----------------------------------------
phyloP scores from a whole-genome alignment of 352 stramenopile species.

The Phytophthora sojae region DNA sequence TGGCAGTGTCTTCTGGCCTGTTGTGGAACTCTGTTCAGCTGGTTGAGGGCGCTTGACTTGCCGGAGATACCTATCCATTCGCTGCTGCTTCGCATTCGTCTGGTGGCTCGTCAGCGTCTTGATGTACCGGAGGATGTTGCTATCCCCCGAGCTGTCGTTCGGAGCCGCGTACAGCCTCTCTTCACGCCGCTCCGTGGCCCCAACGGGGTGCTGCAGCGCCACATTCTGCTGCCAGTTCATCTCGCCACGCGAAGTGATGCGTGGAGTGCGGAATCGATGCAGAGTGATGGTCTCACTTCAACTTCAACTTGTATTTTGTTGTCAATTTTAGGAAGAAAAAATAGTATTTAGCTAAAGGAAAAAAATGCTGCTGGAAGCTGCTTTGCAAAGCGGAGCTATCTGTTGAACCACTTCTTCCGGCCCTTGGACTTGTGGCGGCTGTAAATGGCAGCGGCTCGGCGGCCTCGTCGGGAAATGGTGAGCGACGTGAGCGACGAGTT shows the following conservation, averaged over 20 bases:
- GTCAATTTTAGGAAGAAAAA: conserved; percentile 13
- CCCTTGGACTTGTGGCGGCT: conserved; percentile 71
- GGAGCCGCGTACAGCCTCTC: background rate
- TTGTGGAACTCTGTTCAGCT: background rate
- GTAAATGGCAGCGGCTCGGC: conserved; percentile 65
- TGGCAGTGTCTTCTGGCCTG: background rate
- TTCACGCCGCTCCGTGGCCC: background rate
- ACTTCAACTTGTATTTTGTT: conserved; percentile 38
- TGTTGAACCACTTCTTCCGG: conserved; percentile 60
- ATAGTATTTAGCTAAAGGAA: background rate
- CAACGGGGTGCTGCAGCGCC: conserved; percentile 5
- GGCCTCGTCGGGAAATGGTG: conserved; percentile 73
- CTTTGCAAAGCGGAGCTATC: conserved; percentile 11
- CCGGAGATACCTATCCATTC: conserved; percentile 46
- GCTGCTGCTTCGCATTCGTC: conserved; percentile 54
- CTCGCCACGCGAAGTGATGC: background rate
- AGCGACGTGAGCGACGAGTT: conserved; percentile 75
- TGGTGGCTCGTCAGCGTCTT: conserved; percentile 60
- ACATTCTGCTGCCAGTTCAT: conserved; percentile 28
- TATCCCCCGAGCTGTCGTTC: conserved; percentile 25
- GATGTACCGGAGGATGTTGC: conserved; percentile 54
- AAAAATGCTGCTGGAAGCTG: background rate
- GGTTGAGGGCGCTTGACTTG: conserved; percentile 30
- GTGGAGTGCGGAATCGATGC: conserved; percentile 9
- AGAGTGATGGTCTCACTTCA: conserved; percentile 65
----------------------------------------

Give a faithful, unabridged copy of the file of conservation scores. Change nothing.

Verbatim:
phyloP scores from a whole-genome alignment of 352 stramenopile species.

The Phytophthora sojae region DNA sequence TGGCAGTGTCTTCTGGCCTGTTGTGGAACTCTGTTCAGCTGGTTGAGGGCGCTTGACTTGCCGGAGATACCTATCCATTCGCTGCTGCTTCGCATTCGTCTGGTGGCTCGTCAGCGTCTTGATGTACCGGAGGATGTTGCTATCCCCCGAGCTGTCGTTCGGAGCCGCGTACAGCCTCTCTTCACGCCGCTCCGTGGCCCCAACGGGGTGCTGCAGCGCCACATTCTGCTGCCAGTTCATCTCGCCACGCGAAGTGATGCGTGGAGTGCGGAATCGATGCAGAGTGATGGTCTCACTTCAACTTCAACTTGTATTTTGTTGTCAATTTTAGGAAGAAAAAATAGTATTTAGCTAAAGGAAAAAAATGCTGCTGGAAGCTGCTTTGCAAAGCGGAGCTATCTGTTGAACCACTTCTTCCGGCCCTTGGACTTGTGGCGGCTGTAAATGGCAGCGGCTCGGCGGCCTCGTCGGGAAATGGTGAGCGACGTGAGCGACGAGTT shows the following conservation, averaged over 20 bases:
- GTCAATTTTAGGAAGAAAAA: conserved; percentile 13
- CCCTTGGACTTGTGGCGGCT: conserved; percentile 71
- GGAGCCGCGTACAGCCTCTC: background rate
- TTGTGGAACTCTGTTCAGCT: background rate
- GTAAATGGCAGCGGCTCGGC: conserved; percentile 65
- TGGCAGTGTCTTCTGGCCTG: background rate
- TTCACGCCGCTCCGTGGCCC: background rate
- ACTTCAACTTGTATTTTGTT: conserved; percentile 38
- TGTTGAACCACTTCTTCCGG: conserved; percentile 60
- ATAGTATTTAGCTAAAGGAA: background rate
- CAACGGGGTGCTGCAGCGCC: conserved; percentile 5
- GGCCTCGTCGGGAAATGGTG: conserved; percentile 73
- CTTTGCAAAGCGGAGCTATC: conserved; percentile 11
- CCGGAGATACCTATCCATTC: conserved; percentile 46
- GCTGCTGCTTCGCATTCGTC: conserved; percentile 54
- CTCGCCACGCGAAGTGATGC: background rate
- AGCGACGTGAGCGACGAGTT: conserved; percentile 75
- TGGTGGCTCGTCAGCGTCTT: conserved; percentile 60
- ACATTCTGCTGCCAGTTCAT: conserved; percentile 28
- TATCCCCCGAGCTGTCGTTC: conserved; percentile 25
- GATGTACCGGAGGATGTTGC: conserved; percentile 54
- AAAAATGCTGCTGGAAGCTG: background rate
- GGTTGAGGGCGCTTGACTTG: conserved; percentile 30
- GTGGAGTGCGGAATCGATGC: conserved; percentile 9
- AGAGTGATGGTCTCACTTCA: conserved; percentile 65